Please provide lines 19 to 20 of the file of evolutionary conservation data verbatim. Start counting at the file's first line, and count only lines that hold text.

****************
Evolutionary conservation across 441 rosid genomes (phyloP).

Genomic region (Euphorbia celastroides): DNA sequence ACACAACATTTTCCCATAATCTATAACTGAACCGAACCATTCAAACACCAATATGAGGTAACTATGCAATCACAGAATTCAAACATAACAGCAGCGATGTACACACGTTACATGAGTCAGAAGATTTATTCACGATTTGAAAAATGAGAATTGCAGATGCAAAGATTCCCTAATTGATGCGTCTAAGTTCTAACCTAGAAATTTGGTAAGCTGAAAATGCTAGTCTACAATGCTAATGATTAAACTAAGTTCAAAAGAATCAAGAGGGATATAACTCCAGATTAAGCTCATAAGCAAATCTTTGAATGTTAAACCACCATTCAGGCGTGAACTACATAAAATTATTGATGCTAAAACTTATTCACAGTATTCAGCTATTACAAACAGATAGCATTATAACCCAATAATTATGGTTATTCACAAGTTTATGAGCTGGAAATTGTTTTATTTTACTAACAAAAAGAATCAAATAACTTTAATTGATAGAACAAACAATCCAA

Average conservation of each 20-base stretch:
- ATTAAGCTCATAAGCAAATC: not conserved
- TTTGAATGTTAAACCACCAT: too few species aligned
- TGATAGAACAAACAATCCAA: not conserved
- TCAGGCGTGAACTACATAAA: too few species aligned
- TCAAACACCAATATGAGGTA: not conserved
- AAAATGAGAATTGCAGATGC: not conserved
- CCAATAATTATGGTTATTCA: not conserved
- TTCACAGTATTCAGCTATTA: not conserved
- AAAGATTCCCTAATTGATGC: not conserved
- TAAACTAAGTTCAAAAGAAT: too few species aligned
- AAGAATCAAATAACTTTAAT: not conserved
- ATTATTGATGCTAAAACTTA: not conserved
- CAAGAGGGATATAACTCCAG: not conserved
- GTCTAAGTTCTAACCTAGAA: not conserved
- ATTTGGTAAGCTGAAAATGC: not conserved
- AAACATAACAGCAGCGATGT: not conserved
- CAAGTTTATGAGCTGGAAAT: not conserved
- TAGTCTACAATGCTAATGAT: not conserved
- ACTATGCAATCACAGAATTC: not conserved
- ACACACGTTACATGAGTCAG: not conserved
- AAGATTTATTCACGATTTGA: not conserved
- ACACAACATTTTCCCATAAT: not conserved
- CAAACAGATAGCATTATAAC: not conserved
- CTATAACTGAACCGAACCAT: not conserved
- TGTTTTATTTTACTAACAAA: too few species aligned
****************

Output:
- AAACATAACAGCAGCGATGT: not conserved
- CAAGTTTATGAGCTGGAAAT: not conserved